6 April 2006 Edition
Nuacht na nOibrithe
BY Justin Moran
Verdict of the People's Court - 'La Guillotine'
Two thousand students from the occupied Pau University held a symbolic trial of French President Jacques Chirac on Monday night before the mass mobilisations planned for Tuesday of this week. The verdict of the People's Court for the French President was simple- 'La Guillotine'.
And though it is unlikely that the leadership of the French Government will face quite that result, the second mass mobilisation of workers and students that saw three million people take to the streets on Tuesday, was as much a victory march as a protest.
For two months French politics has been dominated by protests against proposals from the French Government to introduce new legislation, the CPE, which would allow workers under the age of 26 to be fired without explanation or protection for the first two years of their employment.
Railway stations, roads and bridges were blockaded. Offices of the governing UMP were attacked. French students occupied 68 of the county's 83 universities and using democratic general assemblies of students to show support for the occupations. Almost half of the country's secondary schools were shut by striking students.
Successive rolling national strikes saw major sections of the French economy grind to a halt. In the face of increasing resistance, the Government has started looking for a way out.
While the President signed the law at the weekend, he has instructed that it should only apply for the first year of employment and that an explanation would be necessary.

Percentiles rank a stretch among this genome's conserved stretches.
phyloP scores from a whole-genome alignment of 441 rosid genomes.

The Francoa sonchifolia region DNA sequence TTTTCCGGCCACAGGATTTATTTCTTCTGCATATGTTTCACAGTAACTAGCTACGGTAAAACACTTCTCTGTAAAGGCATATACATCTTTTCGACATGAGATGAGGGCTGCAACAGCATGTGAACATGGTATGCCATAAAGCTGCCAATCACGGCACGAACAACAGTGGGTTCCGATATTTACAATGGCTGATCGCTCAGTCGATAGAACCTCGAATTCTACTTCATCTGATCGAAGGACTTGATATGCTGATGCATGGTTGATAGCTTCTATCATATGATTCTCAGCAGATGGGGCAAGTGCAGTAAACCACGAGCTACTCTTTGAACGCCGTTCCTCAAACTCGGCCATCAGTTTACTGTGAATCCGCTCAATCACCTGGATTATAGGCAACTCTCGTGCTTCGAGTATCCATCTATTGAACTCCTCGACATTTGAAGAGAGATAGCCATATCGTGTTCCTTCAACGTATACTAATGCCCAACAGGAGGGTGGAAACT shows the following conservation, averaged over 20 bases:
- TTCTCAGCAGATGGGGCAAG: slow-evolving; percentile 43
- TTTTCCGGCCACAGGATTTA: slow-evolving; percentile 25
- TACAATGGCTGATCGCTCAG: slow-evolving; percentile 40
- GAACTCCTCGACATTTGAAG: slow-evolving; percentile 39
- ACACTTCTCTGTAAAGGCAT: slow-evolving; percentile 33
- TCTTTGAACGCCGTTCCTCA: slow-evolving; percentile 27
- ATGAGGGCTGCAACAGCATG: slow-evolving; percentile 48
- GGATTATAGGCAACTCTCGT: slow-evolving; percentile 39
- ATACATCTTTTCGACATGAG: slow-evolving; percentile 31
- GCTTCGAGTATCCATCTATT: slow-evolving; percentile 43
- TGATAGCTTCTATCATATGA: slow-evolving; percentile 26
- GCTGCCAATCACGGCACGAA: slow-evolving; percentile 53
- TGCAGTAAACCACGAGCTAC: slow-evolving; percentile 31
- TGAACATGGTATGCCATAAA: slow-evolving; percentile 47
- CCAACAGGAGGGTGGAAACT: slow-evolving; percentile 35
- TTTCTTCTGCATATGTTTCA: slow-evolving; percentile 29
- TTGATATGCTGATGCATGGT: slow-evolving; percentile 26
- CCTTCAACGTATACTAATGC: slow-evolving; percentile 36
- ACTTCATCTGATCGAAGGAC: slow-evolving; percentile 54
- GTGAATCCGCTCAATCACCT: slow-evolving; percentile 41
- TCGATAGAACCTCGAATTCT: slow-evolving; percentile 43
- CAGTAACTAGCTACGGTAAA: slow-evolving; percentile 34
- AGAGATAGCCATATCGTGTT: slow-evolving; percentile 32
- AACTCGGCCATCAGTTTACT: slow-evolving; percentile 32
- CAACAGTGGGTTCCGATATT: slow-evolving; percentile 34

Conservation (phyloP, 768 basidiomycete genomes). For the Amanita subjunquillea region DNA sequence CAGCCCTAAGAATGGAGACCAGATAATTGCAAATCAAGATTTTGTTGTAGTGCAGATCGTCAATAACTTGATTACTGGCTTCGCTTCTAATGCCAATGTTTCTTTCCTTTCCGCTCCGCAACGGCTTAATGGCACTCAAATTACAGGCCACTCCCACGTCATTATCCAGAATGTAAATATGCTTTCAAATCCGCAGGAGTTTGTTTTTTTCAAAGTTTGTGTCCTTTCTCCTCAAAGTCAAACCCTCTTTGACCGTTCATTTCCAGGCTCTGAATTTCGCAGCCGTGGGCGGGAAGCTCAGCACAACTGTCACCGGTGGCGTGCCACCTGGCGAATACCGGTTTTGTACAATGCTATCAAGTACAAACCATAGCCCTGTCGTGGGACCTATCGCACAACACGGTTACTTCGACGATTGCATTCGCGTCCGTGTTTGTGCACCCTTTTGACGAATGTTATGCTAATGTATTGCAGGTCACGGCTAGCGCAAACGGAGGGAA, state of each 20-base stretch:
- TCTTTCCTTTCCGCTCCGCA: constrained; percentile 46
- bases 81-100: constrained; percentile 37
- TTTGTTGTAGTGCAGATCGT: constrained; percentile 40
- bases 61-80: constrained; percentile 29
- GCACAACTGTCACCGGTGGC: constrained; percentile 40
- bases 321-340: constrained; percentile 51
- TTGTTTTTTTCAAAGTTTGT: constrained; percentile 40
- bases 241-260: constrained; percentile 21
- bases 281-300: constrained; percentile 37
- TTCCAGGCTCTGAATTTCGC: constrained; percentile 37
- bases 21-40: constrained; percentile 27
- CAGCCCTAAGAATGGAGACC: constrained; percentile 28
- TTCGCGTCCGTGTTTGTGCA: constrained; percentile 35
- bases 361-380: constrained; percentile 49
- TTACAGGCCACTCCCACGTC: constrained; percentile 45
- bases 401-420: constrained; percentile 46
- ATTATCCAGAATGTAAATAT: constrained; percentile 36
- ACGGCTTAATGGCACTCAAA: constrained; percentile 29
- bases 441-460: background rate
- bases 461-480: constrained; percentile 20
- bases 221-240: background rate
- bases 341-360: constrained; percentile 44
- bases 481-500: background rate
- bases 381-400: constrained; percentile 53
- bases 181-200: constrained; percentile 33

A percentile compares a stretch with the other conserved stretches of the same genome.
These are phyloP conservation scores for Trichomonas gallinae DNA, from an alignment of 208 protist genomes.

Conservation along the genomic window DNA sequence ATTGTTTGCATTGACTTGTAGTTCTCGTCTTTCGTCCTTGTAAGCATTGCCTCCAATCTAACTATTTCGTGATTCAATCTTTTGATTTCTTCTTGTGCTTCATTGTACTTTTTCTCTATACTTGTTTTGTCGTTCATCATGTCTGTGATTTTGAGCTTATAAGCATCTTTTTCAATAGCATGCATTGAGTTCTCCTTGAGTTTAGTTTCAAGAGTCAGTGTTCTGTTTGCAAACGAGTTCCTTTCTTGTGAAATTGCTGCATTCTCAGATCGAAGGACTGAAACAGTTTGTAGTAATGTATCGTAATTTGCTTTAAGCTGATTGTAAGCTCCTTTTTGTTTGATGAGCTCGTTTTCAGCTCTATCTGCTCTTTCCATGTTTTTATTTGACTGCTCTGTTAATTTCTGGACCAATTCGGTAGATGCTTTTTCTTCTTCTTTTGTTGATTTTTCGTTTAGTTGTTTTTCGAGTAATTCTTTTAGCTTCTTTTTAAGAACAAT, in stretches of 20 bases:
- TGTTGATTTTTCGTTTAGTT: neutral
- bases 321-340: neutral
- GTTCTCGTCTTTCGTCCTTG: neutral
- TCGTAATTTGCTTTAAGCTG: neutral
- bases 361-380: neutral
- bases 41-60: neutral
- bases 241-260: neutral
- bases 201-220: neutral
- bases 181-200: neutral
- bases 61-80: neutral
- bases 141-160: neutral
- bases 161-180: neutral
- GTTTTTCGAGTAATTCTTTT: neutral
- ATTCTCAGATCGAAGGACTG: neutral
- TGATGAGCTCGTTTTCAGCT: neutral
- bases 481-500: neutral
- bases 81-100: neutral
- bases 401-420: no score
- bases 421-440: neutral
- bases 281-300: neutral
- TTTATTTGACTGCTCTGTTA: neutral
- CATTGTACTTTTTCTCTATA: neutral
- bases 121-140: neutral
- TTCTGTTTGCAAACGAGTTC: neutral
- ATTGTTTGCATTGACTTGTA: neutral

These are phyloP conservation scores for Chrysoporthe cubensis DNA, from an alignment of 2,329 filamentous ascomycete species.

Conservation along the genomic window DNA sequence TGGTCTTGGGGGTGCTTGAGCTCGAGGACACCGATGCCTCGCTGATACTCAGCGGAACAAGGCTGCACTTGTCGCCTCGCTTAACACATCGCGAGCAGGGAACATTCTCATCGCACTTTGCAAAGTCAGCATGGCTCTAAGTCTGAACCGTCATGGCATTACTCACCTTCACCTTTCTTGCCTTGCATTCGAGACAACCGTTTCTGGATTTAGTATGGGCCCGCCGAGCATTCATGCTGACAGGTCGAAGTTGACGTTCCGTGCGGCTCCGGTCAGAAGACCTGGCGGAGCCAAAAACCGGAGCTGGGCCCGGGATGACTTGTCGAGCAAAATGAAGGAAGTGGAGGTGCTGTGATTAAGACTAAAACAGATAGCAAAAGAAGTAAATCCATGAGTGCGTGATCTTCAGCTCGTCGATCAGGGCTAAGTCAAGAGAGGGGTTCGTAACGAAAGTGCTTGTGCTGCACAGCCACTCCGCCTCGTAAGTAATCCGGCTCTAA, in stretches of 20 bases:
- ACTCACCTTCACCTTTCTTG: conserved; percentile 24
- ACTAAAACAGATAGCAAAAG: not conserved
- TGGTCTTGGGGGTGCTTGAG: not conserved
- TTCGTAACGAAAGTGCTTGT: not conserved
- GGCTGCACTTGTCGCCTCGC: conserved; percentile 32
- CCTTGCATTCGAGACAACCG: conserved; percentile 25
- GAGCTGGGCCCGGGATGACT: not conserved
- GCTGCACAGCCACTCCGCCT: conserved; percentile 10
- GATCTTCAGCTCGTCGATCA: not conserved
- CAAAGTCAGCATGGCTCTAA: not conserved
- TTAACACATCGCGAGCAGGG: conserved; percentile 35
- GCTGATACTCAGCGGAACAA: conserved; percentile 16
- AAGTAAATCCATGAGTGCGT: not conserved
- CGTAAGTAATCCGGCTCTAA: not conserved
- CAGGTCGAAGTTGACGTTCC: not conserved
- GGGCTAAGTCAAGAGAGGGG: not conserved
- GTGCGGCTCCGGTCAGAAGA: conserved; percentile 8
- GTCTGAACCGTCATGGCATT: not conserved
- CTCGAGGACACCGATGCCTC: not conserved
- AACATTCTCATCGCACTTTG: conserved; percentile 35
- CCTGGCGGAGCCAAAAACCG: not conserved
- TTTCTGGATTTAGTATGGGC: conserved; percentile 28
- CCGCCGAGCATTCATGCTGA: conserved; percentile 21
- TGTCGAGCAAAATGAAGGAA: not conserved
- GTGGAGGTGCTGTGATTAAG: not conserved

He has also ordered talks with the unions and with the amended law not due to come into effect until May, student and worker leaders believe their strength on the streets will force the law to be shelved.
Public support has been behind the protests from the start. The Prime Minister, de Villepin, who proposed the law, has seen his approval rating plummet from 48% in January to 28%. Internal opponents in the UMP have declared the proposed law 'dead and buried'
Speaking after the protests on Tuesday, Bernard Thibault, leader of the CGT, the country's second biggest trade union federation said, "I say it again, this is the meaning of the demonstrations and strikes today, the repeal of the CPE is not negotiable.
"There is new blood in this movement and while I hope these rallies will help us deal the fatal blow beginning tomorrow, we will call for a continuation of the protests with new types of actions to take into account the (upcoming Easter) school holidays," Thibault concluded.
Ógra disrupts private health conference
Ógra Shinn Féin members disrupted a conference on private healthcare in Dublin in a direct action protest on Wednesday. The protest was organised to draw attention to the privatisation of the Irish healthcare. 'Ireland's inaugural private healthcare conference' was being held in Dublin's Berkeley Court Hotel when Ógra members disrupted proceedings and read a statement to the conference slamming those people making "a profit from people's pain, suffering fears and their ill-health".
Ógra said that those in the private health industry who attended the conference were there "to further Americanise and commodify the health of the Irish people. They collude in this with our increasingly right-wing Government, which sees the enrichment of the corporate elite as preferable to the well-being of the Irish people.
"We in Ógra Shinn Fein believe that health is for people - not for profit. Corporations such as General Electric (GE) make everything from light bulbs to cars and now they wish to treat sick Irish people, as long as they have money."
The statement slammed the state of the underfunded public health service and said access to healthcare is a universal and inalienable right for all.